Brain on a chip
DishBrain isn’t the first time that scientists have mounted neurons on arrays and read their activity. Traditionally these are called a ‘brain on a chip‘. The technology for these is still in its infancy but it’s hoped that one day these might be able to model different parts of the brain. You could use these with less ethical issues than an actual human, but still be able to measure, for example, how drugs affect certain areas of the brain.
“After more than 10 years from its first appearance, the term ‘brain on a chip’ can now be appropriately used,” bioengineers Martina Brofiga and Paolo Massobrio wrote in an opinion piece for the journal Frontiers in Neuroscience back in March.
“Nowadays, we are able to replicate many human neuronal types and peculiar brain regions in the form of engineered neuronal cultures, like neurospheroids or brain organoids, directly from embryonic and human induced pluripotent stem cells (hiPSC), and to couple them to a technological counterpart (i.e., chip).”
Although scientists have been working on these ‘brain on a chip’ technologies for a while, DishBrain is the first time that the cells have been stimulated and given feedback in a structured way.
The team controversially calls this sentience.
“We didn’t use the word ‘sentience’, willy nilly. It was a lot of internal debate, and a lot of external debate as well,” says Kagan.
“We opted for sentience because it was something that was formally quite a correct definition to explain what was going on.”
Sentience – as the team describe it – is the idea of being able to sense information and respond. They stress that that’s not the same as ‘consciousness’, where something can think and be aware of existence.
Although DishBrain can ‘respond’, it is very unlikely to be able to be aware of anything. Think of it more like a knee being hit with a reflex hammer than a thinking brain.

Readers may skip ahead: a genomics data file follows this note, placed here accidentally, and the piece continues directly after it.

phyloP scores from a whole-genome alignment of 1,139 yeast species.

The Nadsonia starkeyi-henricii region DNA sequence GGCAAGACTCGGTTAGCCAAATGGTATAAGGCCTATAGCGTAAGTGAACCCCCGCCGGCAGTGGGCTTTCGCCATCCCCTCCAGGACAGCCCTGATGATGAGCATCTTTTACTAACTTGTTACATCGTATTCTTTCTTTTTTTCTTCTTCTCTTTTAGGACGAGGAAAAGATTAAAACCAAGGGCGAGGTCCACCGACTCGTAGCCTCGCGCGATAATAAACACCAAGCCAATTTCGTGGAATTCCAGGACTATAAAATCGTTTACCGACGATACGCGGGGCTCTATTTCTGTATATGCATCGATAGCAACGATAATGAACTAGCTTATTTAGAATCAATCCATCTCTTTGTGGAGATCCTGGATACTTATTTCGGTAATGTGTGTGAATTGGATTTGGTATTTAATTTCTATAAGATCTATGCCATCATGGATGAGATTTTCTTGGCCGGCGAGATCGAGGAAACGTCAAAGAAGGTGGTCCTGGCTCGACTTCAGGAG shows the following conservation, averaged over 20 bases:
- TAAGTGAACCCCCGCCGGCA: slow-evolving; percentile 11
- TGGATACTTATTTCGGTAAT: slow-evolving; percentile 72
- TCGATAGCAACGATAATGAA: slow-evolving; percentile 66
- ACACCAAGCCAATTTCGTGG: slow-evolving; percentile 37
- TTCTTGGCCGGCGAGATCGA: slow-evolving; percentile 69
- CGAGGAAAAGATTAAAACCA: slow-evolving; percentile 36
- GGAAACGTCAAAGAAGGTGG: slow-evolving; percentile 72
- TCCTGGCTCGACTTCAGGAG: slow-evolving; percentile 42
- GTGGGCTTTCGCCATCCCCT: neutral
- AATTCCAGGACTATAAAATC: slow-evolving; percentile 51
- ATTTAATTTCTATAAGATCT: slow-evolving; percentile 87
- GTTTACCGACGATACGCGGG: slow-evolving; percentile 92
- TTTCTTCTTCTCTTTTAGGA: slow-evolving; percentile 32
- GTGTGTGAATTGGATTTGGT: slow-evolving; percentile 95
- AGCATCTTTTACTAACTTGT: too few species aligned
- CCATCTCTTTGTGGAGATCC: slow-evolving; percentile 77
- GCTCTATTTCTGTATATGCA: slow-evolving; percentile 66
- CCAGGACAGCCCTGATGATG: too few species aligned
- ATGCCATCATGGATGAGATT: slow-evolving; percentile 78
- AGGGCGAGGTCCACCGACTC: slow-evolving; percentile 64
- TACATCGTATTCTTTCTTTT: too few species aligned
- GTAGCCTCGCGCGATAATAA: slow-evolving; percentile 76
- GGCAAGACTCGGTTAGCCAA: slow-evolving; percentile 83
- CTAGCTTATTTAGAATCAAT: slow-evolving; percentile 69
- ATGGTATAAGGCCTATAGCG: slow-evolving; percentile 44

“For me, this is an exciting development. We usually look at neural code, that is, action potentials, and how they alter throughout learning and/or the activation of certain sensory and feedback inputs,” says Palmer.
“However, we typically do not have a sense of how changes in the neural code through learning can refine outcomes to the degree that playing Pong can. Learned behaviour is usually intermingled with lots of fluctuating brain states that can not be controlled. Here, the environment can be controlled in a manner to directly assess consequences of learning.”
Another paper, published by the team back in March, looks into ethical questions of sentience and consciousness further.
But there are more ethical questions than just sentience. The research is happening not in a university but in a start-up lab. The research has been funded by venture capital money, and the results are patented.
“Even though we’re a start-up and get venture capital money, we’re not sort of competitive or secret. We’re trying to take the opposite approach to be as transparent as possible, which is why we’ve gone to the large effort of trying to get through the whole peer review process and write all this stuff up,” says Kagan.
“We want people to see the level that we’re at, and it’s going to be too large just for one company to work on.”
Despite all this, Cortical Labs’ goal is to create biological computer chips “to create machines with biological intelligence”.
If teaching a bunch of neurons to learn Pong isn’t ethically dicey, it seems unlikely that it will stay that way for long.
Jacinta Bowler is a science journalist at Cosmos. They have a undergraduate degree in genetics and journalism from the University of Queensland and have been published in the Best Australian Science Writing 2022.